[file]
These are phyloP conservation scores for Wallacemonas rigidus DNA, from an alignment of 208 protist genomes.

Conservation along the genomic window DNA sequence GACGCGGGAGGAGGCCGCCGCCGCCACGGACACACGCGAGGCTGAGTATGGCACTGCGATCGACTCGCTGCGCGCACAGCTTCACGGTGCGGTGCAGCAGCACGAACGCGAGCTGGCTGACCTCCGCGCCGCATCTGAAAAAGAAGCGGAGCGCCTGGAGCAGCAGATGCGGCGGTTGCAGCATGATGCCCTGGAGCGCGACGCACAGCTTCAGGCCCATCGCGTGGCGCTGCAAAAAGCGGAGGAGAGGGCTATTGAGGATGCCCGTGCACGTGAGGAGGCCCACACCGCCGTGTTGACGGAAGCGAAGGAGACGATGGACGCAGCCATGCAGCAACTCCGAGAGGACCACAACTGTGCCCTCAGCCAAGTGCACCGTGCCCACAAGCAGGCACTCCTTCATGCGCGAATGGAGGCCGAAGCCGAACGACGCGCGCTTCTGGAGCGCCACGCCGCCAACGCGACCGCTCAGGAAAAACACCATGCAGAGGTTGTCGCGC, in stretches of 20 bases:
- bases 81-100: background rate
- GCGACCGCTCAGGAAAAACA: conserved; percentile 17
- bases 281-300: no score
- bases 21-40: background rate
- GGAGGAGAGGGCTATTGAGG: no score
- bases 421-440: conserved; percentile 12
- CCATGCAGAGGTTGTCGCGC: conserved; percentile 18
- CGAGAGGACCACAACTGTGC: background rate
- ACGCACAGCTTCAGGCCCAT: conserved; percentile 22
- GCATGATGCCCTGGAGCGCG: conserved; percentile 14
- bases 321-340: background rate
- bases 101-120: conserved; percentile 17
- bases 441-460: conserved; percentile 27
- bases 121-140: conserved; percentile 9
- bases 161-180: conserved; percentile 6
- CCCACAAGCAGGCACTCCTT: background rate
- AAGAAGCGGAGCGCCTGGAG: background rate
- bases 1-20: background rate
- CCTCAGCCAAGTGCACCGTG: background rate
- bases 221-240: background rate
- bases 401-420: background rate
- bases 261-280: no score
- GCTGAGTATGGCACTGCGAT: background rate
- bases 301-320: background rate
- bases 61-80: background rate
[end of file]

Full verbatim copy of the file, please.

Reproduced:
These are phyloP conservation scores for Wallacemonas rigidus DNA, from an alignment of 208 protist genomes.

Conservation along the genomic window DNA sequence GACGCGGGAGGAGGCCGCCGCCGCCACGGACACACGCGAGGCTGAGTATGGCACTGCGATCGACTCGCTGCGCGCACAGCTTCACGGTGCGGTGCAGCAGCACGAACGCGAGCTGGCTGACCTCCGCGCCGCATCTGAAAAAGAAGCGGAGCGCCTGGAGCAGCAGATGCGGCGGTTGCAGCATGATGCCCTGGAGCGCGACGCACAGCTTCAGGCCCATCGCGTGGCGCTGCAAAAAGCGGAGGAGAGGGCTATTGAGGATGCCCGTGCACGTGAGGAGGCCCACACCGCCGTGTTGACGGAAGCGAAGGAGACGATGGACGCAGCCATGCAGCAACTCCGAGAGGACCACAACTGTGCCCTCAGCCAAGTGCACCGTGCCCACAAGCAGGCACTCCTTCATGCGCGAATGGAGGCCGAAGCCGAACGACGCGCGCTTCTGGAGCGCCACGCCGCCAACGCGACCGCTCAGGAAAAACACCATGCAGAGGTTGTCGCGC, in stretches of 20 bases:
- bases 81-100: background rate
- GCGACCGCTCAGGAAAAACA: conserved; percentile 17
- bases 281-300: no score
- bases 21-40: background rate
- GGAGGAGAGGGCTATTGAGG: no score
- bases 421-440: conserved; percentile 12
- CCATGCAGAGGTTGTCGCGC: conserved; percentile 18
- CGAGAGGACCACAACTGTGC: background rate
- ACGCACAGCTTCAGGCCCAT: conserved; percentile 22
- GCATGATGCCCTGGAGCGCG: conserved; percentile 14
- bases 321-340: background rate
- bases 101-120: conserved; percentile 17
- bases 441-460: conserved; percentile 27
- bases 121-140: conserved; percentile 9
- bases 161-180: conserved; percentile 6
- CCCACAAGCAGGCACTCCTT: background rate
- AAGAAGCGGAGCGCCTGGAG: background rate
- bases 1-20: background rate
- CCTCAGCCAAGTGCACCGTG: background rate
- bases 221-240: background rate
- bases 401-420: background rate
- bases 261-280: no score
- GCTGAGTATGGCACTGCGAT: background rate
- bases 301-320: background rate
- bases 61-80: background rate